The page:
All the queen’s kingdoms: Where did Elizabeth II reign?

Published September 9, 2022
An April 7, 1989, file photo shows Soviet leader Mikhail Gorbachev conversing with Queen Elizabeth at Windsor castle.—AFP
An April 7, 1989, file photo shows Soviet leader Mikhail Gorbachev conversing with Queen Elizabeth at Windsor castle.—AFP

LONDON: Queen Elizabeth II’s reign encompassed to a large degree Britain’s declining global influence, from an empire that once bestrode the world to a middle-ranking economy.

During her time as queen, the footprint of her monarchy shrank dramatically, but at her death she was still head of state of the United Kingdom and 14 Commonwealth countries or realms, from Canada and Jamaica to Australia and New Zealand.

Ceremonial

At her coronation in 1953, Elizabeth II was crowned queen of seven independent countries: the United Kingdom, Canada, Australia, New Zealand, South Africa, Pakistan and Ceylon, which later changed its name to Sri Lanka.

The numbers grew as decolonisation accelerated and British colonies and dependencies became new Commonwealth realms. Some decided to keep her as head of state, others did not.

Where she remained queen, the role was largely ceremonial, and her duties were carried out by one of her governor generals — a viceroy who effectively acts as head of state.

The Queen poses on her coronation day on June 2, 1953.—AFP
The Queen poses on her coronation day on June 2, 1953.—AFP

She was the queen of each newly independent country in its own right, not merely because she was the British monarch previously.

At her death, she was head of state of: Antigua and Barbuda, Australia, The Bahamas, Belize, Canada, Grenada, Jamaica, New Zealand, Papua New Guinea, Saint Kitts and Nevis, Saint Lucia, Saint Vincent and the Grenadines, Solomon Islands, Tuvalu and the UK.

These countries are distinct from the broader 54-state Commonwealth of nations that have historical ties to the United Kingdom, but did not necessarily choose to have the queen as head of state. Over her entire reign, she was head of state of 32 countries in total.

Seventeen of those decided to cut ties at some point after becoming independent. They were: Barbados 1966-2021 Ceylon (Sri Lanka) 1952-1972 Fiji 1970-1987 The Gambia 1965-1970 Ghana 1957-1960 Guyana 1966-1970 Kenya 1963-1964 Malawi 1964-1966 Malta 1964-1974 Mauritius 1968-1992 Nigeria 1960-1963 Pakistan 1952-1956 Sierra Leone 1961-1971 South Africa 1952-1961 Tanganyika 1961-1962 Trinidad and Tobago 1962-1976 Uganda 1962-1963 At the peak, she was queen of 18 countries at the same time, between 1983 and 1987. Since then, Fiji (1987), Mauritius (1992) and Barbados (2021) have become republics.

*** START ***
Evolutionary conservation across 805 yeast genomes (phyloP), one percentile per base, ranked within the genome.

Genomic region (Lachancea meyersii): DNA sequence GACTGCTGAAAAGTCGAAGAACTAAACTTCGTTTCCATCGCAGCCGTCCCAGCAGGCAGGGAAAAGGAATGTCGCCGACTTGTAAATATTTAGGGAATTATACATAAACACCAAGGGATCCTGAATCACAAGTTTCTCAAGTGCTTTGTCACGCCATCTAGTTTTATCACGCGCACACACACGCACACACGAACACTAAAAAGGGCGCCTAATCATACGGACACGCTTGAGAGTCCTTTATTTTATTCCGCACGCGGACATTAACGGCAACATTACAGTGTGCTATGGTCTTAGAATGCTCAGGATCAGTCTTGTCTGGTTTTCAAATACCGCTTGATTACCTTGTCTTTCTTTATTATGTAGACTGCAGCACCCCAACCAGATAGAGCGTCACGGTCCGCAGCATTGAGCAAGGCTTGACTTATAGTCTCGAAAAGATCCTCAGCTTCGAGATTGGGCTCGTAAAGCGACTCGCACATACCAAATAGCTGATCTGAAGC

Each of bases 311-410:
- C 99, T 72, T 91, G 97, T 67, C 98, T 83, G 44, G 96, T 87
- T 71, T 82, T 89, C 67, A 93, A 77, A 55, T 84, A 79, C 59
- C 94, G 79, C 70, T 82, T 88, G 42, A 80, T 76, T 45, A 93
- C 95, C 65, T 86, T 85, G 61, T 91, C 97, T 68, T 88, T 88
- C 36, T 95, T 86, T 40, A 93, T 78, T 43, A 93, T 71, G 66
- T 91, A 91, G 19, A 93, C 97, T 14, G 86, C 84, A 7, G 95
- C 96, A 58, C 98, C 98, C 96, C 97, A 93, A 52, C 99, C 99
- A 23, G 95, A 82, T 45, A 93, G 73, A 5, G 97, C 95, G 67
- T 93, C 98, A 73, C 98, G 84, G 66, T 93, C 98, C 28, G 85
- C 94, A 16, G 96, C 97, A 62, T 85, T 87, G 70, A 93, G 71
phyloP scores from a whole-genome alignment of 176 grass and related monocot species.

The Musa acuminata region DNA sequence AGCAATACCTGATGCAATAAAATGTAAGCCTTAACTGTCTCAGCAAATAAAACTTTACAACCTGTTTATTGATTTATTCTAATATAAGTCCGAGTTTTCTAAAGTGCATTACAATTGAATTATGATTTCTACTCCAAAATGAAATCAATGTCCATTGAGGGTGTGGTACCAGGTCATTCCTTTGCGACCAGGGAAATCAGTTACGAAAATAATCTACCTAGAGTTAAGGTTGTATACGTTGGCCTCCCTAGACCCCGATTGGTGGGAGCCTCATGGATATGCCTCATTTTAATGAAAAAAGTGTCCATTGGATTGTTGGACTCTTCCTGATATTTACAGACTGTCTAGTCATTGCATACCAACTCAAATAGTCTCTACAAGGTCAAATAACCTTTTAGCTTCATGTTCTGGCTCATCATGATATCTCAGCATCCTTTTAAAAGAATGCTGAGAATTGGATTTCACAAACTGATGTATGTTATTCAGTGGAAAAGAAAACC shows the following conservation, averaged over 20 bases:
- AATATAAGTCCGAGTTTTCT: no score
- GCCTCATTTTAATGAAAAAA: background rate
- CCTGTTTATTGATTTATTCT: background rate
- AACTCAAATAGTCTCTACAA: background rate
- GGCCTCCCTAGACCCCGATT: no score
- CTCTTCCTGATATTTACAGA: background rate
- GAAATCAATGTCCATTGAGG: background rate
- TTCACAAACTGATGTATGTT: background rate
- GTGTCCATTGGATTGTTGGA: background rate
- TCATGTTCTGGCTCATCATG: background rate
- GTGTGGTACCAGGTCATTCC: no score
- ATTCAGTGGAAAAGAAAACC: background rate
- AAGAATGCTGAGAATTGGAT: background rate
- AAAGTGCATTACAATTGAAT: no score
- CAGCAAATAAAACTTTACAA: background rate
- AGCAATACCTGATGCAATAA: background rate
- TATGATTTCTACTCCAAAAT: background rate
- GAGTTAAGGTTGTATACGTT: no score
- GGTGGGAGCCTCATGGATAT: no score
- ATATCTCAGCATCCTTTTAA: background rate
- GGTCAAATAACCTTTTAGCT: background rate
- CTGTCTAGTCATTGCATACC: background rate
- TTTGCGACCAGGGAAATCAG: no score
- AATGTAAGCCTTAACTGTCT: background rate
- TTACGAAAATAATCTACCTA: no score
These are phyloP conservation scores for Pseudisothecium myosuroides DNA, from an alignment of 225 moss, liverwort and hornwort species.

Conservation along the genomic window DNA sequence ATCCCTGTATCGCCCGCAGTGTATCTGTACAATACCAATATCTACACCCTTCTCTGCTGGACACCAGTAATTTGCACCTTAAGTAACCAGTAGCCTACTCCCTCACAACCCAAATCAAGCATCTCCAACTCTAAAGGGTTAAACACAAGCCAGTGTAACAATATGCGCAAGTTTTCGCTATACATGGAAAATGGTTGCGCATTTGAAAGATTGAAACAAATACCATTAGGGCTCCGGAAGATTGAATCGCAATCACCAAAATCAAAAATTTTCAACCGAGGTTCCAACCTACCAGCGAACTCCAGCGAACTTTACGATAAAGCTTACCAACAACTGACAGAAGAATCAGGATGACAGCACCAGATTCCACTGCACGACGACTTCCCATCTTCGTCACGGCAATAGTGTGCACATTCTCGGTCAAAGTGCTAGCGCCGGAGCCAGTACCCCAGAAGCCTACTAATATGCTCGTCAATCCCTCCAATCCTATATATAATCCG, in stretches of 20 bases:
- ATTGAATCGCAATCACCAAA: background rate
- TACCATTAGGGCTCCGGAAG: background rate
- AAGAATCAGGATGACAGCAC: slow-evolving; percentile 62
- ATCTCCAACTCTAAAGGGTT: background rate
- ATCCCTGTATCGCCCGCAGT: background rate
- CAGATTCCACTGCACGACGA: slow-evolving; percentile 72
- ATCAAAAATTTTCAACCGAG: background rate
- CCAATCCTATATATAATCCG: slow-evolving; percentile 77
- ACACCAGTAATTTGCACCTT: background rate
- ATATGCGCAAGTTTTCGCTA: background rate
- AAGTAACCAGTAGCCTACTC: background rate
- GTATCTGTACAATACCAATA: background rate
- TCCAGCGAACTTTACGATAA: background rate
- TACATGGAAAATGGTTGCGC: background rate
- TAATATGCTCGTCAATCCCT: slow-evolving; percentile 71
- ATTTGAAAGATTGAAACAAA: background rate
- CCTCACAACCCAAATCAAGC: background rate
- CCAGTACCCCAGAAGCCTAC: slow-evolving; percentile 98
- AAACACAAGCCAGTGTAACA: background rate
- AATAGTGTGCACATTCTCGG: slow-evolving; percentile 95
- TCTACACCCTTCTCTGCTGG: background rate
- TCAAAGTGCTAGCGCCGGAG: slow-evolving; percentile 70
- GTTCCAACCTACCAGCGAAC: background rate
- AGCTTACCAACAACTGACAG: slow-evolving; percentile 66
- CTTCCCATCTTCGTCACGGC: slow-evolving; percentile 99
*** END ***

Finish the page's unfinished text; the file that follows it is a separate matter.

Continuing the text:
When Rhodesia — Zimbabwe today — unilaterally declared its independence from Britain in 1965, it proclaimed its allegiance to the queen before declaring itself a republic with a president in 1970, although its status was never recognised internationally.

A May 24, 2011, file photo shows US president Barack Obama and Queen Elizabeth during a banquet at Buckingham Palace.—AFP
A May 24, 2011, file photo shows US president Barack Obama and Queen Elizabeth during a banquet at Buckingham Palace.—AFP

Being queen of New Zealand also meant she was the head of state of the Cook Islands and Niue, which are associated states that form part of the wider realm of New Zealand.

Britain has 14 overseas territories, including Bermuda, the Falkland Islands, Gibraltar and British Antarctic Territory, over which she also ruled.

Her shortest reigns were in Kenya, Tanganyika — now the major part of Tanzania — and Uganda, which each lasted exactly a year between independence from Britain and becoming a republic.

During her time on the throne, eight referendums were held on becoming a republic, three of which passed: Ghana (1960), South Africa (1960) and The Gambia (1970).

Barbados declared itself a republic without holding a referendum.

Those that did not pass were a first referendum in The Gambia (1965), two in Tuvalu (1986 and 2008), Australia (1999) and Saint Vincent and the Grenadines (2009).

Published in Dawn, September 9th, 2022

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